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August 13, 2020

7/2/2020 10:44:00 AM
UHH CEO Lisa Schnedler discusses hospital COVID updates with Dodgeville Kiwanis
The Kiwanis Club of Dodgeville had a virtual meeting Monday with Upland Hills Health CEO Lisa Schnedler to hear updates about the hospital, relating to the COVID-19 pandemic.
"When we were told about COVID and how severe this really could be the hospital was absolutely firing on all cylinders," Schnedler said. "We had brought on all of these new surgeons, and we were just beginning to go public with our successful capital campaign."
It was in early March when the hospital was advised to be prepared for COVID-19, and it came down to what it meant for the hospital and for rural Iowa County.
"For the sake of not having any understanding of what this virus was like and so we notified the board on March 11," Schnedler said. "The board was in complete agreement, and we started just shutting services down. "That was to be able to give us a little bit of time and a little bit of space to learn how we could offer care in an unknown environment in a safe fashion."
It was noted that 87% of Upland Hills Health's revenue comes from "non-inpatient areas."
The hospital closed down nearly all non urgent services, and utilized patient care areas into respiratory and non respiratory centers, due to the virus spreading through droplets.
"We knew that we had to isolate anybody that looked like they had COVID coming in, or could potentially have COVID," Schnedler said. "We knew that we had asymptomatic residents out there who might be carrying COVID."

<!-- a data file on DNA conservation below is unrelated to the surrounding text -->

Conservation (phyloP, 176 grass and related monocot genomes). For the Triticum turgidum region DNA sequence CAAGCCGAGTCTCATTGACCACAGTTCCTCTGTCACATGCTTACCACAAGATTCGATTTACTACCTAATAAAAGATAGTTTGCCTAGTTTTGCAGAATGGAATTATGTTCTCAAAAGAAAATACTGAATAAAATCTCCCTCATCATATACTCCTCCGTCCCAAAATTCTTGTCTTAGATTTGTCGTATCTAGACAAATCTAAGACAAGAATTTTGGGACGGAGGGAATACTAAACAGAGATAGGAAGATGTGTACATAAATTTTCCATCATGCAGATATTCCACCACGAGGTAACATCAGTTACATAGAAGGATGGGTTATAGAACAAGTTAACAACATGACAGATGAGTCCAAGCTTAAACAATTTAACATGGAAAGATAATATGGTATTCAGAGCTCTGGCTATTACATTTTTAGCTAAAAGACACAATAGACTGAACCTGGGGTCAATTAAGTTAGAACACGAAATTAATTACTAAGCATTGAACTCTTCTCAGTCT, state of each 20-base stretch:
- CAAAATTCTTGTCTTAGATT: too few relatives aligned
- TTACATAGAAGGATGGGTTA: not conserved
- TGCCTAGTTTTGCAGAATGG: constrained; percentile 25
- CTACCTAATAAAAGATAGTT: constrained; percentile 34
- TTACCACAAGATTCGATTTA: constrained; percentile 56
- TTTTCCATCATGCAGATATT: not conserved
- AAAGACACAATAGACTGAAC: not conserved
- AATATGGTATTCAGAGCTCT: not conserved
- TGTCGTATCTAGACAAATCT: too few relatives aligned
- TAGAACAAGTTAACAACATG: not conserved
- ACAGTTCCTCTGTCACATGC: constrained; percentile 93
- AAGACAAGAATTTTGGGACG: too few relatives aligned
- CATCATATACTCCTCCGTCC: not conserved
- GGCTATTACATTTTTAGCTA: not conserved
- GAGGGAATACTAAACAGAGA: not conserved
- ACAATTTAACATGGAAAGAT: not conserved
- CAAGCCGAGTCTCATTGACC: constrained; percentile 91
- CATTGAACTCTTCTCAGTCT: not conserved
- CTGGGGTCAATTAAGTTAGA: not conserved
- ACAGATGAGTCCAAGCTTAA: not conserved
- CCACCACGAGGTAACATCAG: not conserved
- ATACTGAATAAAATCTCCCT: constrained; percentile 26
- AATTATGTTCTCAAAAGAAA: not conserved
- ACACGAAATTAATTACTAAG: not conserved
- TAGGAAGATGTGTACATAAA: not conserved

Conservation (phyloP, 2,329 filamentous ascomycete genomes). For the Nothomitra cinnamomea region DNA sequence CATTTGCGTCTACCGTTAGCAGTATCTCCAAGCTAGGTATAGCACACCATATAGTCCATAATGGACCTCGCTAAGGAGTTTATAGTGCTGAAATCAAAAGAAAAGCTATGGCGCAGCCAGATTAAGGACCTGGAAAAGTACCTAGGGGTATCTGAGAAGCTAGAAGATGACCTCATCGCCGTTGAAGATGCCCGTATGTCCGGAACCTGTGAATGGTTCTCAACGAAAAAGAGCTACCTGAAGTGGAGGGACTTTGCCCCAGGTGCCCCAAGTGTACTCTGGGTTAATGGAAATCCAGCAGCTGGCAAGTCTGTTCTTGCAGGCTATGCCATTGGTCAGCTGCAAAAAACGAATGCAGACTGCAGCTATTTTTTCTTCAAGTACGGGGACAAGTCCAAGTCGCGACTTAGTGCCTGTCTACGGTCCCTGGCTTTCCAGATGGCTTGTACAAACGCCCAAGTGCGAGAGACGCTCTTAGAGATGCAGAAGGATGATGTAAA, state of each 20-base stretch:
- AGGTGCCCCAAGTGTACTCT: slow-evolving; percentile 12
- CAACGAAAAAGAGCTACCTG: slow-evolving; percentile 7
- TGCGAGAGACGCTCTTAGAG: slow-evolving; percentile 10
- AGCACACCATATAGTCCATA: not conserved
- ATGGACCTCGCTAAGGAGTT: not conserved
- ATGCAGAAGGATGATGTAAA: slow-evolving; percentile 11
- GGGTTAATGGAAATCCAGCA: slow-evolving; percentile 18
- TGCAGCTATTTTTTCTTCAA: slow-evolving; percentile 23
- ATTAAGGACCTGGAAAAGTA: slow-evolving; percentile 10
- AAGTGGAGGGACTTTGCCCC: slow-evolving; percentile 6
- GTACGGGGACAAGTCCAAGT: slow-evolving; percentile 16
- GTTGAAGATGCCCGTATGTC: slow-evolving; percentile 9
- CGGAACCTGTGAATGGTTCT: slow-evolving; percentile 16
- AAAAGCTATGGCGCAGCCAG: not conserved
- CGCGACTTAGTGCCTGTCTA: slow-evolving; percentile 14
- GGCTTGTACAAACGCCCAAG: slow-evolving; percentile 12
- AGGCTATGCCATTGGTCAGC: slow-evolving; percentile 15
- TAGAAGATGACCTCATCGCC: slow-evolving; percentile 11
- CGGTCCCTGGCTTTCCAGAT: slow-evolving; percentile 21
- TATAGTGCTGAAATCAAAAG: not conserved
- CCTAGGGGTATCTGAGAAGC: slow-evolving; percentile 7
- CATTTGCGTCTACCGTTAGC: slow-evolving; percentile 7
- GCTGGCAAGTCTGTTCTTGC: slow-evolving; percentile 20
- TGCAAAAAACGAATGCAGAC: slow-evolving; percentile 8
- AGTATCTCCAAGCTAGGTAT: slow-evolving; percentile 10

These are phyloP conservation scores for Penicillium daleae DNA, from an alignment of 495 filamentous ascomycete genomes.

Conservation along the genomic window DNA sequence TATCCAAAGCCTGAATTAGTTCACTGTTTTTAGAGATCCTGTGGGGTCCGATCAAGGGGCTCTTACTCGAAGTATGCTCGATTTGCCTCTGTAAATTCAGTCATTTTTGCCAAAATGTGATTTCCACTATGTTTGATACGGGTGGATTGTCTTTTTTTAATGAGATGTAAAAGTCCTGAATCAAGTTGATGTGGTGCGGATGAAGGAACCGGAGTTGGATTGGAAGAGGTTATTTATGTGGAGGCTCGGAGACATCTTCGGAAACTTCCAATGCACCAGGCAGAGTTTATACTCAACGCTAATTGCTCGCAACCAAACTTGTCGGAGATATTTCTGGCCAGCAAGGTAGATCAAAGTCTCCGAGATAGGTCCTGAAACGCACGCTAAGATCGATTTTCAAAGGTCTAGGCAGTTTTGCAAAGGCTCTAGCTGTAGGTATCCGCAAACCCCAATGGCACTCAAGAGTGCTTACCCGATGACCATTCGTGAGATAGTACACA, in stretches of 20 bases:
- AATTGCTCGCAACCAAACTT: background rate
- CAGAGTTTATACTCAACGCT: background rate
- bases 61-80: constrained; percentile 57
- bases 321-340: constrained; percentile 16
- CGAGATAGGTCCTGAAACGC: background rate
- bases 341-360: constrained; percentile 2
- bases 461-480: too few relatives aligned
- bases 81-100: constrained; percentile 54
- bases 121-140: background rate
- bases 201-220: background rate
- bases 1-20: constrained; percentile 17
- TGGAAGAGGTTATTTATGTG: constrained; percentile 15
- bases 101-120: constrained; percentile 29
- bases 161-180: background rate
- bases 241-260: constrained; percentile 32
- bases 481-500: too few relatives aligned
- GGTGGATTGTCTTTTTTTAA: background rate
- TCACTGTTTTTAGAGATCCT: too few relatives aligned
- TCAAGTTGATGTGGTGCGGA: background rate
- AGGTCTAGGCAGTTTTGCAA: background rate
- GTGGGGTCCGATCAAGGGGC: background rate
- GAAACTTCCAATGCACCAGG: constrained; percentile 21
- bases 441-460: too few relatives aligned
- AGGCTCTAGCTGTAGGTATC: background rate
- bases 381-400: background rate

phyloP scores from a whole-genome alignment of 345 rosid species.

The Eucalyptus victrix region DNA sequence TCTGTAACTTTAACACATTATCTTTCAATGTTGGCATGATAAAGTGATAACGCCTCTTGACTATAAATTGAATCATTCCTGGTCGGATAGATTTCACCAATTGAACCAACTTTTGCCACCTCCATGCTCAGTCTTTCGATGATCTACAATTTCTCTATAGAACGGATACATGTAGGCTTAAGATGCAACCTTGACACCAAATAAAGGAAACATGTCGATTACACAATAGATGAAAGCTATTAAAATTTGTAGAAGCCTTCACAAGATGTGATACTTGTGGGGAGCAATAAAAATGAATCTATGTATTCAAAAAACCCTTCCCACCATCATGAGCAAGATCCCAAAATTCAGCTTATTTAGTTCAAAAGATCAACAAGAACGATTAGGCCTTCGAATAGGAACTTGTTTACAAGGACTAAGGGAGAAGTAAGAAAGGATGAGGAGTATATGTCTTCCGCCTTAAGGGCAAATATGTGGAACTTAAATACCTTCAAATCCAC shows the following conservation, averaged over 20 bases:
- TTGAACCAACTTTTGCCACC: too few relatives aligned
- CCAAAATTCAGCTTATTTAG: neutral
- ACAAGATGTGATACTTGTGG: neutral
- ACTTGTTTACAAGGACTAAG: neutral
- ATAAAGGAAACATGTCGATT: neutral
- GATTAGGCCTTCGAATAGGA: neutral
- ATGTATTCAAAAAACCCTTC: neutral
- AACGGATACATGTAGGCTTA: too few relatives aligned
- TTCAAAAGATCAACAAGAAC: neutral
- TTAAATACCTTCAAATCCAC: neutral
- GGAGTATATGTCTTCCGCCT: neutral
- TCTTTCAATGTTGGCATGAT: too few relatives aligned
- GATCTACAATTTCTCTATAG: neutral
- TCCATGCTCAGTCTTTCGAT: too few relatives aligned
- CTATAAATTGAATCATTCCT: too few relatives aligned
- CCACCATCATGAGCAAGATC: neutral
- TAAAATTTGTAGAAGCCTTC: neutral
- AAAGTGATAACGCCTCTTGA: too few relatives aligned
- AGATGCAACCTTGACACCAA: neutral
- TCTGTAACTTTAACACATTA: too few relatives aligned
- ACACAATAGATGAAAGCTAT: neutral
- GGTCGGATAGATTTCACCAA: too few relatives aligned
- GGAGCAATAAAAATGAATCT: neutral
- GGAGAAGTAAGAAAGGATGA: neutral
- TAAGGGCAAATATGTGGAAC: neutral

"The primary reason for such a big closure was to have the ability to use the intubation systems in the OR, if it ever came to that point," Schnedler added.
Schnedler provided Kiwanis members with a timeline of the hospital amidst the pandemic.
In mid March, Upland Hills Health restricted movement on the hospital campus, and began implementing telemedicine visits. Cardiac and Rehab, and volunteer services were suspended on March 17. On March 20, both Mt. Horeb and Mineral Point Clinics opened for well patient visits, while Dodgeville opened for sick patient visits.
The following week, Upland Hills Health opened the first floor for a non-COVID patient unit, with the second floor strictly for COVID positive patients.
When Iowa County received its first confirmed COVID positive case on March 23, employee screenings and temperature checks before work were implemented.
The pivotal moment came when it was realized that test results could be observed within three days.
"Once we saw that Madison was not going to be overrun by COVID patients, we knew that patients could go to those hospitals because they have access to the research going on that we don't have," Schnedler said. "We started to realize that we could start to reopen."
Reopening processes began with the Montfort Clinic reopening on April 21. The Mineral Point Therapy Center reopened in May followed by the Spring Green clinic opening on May 18.
In mid May, surgeries were able to resume. Earlier this month the Mineral Point Wellness Center and Aquatic Centers opened their doors, followed by the Barneveld Clinic opening its doors on June 8.
"I want to thank the community for being such good stewards to our community and yourself by isolating and by wearing face coverings," Schnedler said to the Kiwanis members. "By doing everything that was asked, and even though the numbers may be going up, we certainly are lower than all of the surrounding communities. We are watching it very closely and we will react accordingly and if we need to segment areas."
At this time the hospital is holding off having volunteers, as the hospital is in a BLUE status.
"We're in the blue now, meaning we are in the best situation we can be in with what we have right now," Schnedler said. "Until we get to green, we're not talking volunteers because the risk is still too high at this point."

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